As the beautiful Kiwi summer starts to get into gear, so to do many of our cityâ€s runners, kick-starting their summer fitness drive. Unfortunately, as we begin to increase our training load, we also expose ourselves to greater risk of injury. Quite often at this time of year our physiotherapists start to see more and more running-related injuries coming to our clinics for treatment. Some of the most common include Achilles tendinopathy, anterior knee pain, and glute/low back issues.
Following on from our blog post in early September on running injuries and how to prevent them, today we wanted to talk about some of the specific injury-prevention exercises that we feel runners can include in their training regime to help keep their summer fitness plans running smoothly.
First up, the ever-trusty clam. An exercise that most people who have had exposure to physiotherapy or Pilates will be well-versed in, the clam shell is an exercise designed to recruit and strengthen our Gluteus Medius, a small muscle (itâ€s not the size of the muscle, itâ€s how you use it!) located on the outside of our hips. A well-trained Glute Med is pivotal to healthy hip, knee and foot function, and as such, should be a focus area for runners of all abilities. Aim to keep your shoulders and hips stacked, heels glued together and squeeze your glutes as you lift your top knee, before returning to your starting position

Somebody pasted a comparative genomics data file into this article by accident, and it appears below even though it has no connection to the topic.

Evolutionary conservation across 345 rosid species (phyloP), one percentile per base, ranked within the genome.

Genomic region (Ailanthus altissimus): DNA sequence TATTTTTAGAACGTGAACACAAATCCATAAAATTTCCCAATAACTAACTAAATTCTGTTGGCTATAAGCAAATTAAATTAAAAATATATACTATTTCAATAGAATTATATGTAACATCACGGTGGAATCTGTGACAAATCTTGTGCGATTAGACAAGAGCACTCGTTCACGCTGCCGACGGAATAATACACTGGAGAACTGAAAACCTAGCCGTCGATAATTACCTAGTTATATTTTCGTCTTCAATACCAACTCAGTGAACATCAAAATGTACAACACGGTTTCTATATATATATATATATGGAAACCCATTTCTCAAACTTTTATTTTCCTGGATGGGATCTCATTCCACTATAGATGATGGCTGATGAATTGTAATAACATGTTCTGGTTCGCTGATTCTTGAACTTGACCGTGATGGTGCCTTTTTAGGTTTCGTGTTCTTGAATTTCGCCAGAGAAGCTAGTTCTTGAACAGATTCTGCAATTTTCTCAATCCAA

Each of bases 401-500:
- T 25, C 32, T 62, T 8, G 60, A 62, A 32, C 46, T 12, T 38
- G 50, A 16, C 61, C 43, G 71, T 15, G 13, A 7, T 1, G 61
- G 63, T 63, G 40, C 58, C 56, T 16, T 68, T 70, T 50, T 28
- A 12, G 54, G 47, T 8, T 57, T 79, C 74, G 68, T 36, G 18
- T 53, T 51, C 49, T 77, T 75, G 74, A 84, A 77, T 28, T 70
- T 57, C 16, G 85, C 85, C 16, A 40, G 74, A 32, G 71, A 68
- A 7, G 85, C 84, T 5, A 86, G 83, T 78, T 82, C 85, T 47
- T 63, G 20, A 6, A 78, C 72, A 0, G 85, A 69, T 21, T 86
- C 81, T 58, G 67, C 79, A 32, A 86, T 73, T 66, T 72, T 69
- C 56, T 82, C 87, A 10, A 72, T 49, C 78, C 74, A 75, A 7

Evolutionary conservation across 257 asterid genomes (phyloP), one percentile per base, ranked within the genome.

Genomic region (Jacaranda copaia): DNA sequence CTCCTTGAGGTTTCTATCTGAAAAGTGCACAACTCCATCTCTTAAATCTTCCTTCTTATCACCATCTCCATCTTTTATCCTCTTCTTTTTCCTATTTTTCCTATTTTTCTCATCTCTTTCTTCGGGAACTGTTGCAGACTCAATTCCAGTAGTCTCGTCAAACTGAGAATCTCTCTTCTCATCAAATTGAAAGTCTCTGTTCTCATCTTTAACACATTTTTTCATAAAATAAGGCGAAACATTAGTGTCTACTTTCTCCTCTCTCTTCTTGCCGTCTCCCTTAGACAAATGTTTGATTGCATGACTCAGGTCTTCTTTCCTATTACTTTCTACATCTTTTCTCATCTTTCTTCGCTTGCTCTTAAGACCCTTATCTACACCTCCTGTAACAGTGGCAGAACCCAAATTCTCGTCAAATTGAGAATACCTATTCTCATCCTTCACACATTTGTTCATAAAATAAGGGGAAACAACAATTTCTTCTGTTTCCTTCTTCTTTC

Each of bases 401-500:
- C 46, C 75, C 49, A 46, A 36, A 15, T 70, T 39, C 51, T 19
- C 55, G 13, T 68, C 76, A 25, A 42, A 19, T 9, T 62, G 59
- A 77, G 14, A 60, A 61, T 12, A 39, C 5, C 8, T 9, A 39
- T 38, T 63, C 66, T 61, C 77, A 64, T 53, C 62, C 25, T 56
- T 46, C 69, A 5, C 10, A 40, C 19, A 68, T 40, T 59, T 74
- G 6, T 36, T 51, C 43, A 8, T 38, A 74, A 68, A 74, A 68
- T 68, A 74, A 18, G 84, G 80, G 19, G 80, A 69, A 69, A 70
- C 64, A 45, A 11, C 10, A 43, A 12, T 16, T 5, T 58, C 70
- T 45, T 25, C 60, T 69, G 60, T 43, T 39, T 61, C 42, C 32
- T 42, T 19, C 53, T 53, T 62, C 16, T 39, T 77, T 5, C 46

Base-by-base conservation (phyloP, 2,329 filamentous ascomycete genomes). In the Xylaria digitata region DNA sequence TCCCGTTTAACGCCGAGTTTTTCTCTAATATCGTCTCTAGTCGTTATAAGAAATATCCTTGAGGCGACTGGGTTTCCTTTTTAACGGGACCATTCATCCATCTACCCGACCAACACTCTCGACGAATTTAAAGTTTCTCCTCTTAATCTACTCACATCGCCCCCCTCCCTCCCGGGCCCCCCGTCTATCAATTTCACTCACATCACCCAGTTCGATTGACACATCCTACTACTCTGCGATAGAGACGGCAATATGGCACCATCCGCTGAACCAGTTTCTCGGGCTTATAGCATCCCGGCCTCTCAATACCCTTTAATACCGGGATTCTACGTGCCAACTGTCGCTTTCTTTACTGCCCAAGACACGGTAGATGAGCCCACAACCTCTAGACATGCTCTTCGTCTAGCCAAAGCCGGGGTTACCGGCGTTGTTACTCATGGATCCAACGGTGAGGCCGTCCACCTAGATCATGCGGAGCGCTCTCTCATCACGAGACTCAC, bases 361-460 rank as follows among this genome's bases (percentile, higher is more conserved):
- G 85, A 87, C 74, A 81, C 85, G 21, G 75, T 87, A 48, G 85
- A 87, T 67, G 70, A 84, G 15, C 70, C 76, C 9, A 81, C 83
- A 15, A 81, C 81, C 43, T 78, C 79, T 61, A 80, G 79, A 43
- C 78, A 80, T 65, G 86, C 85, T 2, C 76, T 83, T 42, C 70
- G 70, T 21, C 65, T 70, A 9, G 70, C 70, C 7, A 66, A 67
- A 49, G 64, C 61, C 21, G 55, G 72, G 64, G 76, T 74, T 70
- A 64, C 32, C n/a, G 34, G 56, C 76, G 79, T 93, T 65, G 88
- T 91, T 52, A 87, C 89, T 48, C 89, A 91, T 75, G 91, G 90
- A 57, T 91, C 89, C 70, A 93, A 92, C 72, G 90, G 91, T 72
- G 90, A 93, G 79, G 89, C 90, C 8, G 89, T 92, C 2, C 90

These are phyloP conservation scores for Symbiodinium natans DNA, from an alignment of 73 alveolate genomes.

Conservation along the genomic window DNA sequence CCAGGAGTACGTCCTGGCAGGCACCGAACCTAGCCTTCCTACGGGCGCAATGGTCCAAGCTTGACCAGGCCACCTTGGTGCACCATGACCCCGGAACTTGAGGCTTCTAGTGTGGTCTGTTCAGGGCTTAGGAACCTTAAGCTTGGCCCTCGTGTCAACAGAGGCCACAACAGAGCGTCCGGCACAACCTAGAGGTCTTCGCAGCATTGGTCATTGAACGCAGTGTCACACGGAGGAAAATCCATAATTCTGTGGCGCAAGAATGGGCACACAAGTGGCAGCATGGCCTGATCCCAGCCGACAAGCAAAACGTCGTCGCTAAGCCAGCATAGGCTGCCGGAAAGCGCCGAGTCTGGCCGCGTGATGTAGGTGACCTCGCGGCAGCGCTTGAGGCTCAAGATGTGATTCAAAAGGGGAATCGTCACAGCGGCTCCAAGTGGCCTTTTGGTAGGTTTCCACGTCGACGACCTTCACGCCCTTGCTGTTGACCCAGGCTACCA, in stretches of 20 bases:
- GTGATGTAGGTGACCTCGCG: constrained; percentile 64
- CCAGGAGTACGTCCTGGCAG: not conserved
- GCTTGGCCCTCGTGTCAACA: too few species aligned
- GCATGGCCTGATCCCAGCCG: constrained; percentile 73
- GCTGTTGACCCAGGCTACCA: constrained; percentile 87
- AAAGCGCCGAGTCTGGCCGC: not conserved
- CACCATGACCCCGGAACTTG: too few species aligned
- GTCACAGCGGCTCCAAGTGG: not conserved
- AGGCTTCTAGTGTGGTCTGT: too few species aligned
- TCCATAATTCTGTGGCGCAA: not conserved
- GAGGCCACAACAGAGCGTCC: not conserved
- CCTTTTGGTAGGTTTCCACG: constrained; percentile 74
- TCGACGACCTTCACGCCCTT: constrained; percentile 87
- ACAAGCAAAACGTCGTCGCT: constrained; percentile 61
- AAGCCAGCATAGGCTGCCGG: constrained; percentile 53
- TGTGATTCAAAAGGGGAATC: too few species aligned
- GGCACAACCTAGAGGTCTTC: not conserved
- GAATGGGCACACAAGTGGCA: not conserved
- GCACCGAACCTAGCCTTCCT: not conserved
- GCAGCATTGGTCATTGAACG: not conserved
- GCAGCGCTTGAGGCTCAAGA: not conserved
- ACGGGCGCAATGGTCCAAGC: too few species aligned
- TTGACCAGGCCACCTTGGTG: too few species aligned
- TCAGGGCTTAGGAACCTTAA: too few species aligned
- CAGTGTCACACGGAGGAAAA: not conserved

Speaking of glut strength, next up on our list of hottest running exercises is the bridge, a wonderfully functional exercise which focuses on the biggest muscle in our bodies, the Gluteus Maximus, the primary extender of our hip, pivotal to generating and controlling force when running. Lying on your back with your heels in line with you hips, making sure your chin isnâ€t poking out. Pushing through your heels, squeeze your glutes to lift your hips and back, making sure not to arch your lower back. Slowly return your spine and hips to the floor.
Our favourite love-to-hate core exercise, next up on our list is the delightfully dreaded Plank. A fantastic full-body exercise, the plank particularly focuses on abdominal and trunk strength, incredibly important for giving us a stable core from which to exercise. Have your elbows underneath your shoulders, neck long and spine and legs held in a straight line. Watch points for this exercise include a stable shoulder posture, engaged glutes and abdominals, all the while maintaining a neutral low back position and not forgetting to breathe!
Last but not least, at the bottom of our kinetic chain, letâ€s focus on calf and Achilles strength. Achilles tendon injuries are one of the most common running injuries, but a great way to prevent these is with the simple but effective heel drop. Standing with your toes on the edge of a step, slowly lower your heels over the edge, then, squeezing your gluts, lift your heels by pushing through the balls of your feet. Start small and slowly build up rep number, progressing further by completing the exercise with just one leg on the step.
The above exercises are a nice starting point for injury prevention, but as with any musculoskeletal issue, should the above exercises cause you any problems, or should your running training be causing you aches or pains, please get in touch with your physiotherapist to discuss how best to address these issues. Otherwise, we look forward to seeing you out there pounding the pavements with the rest of us!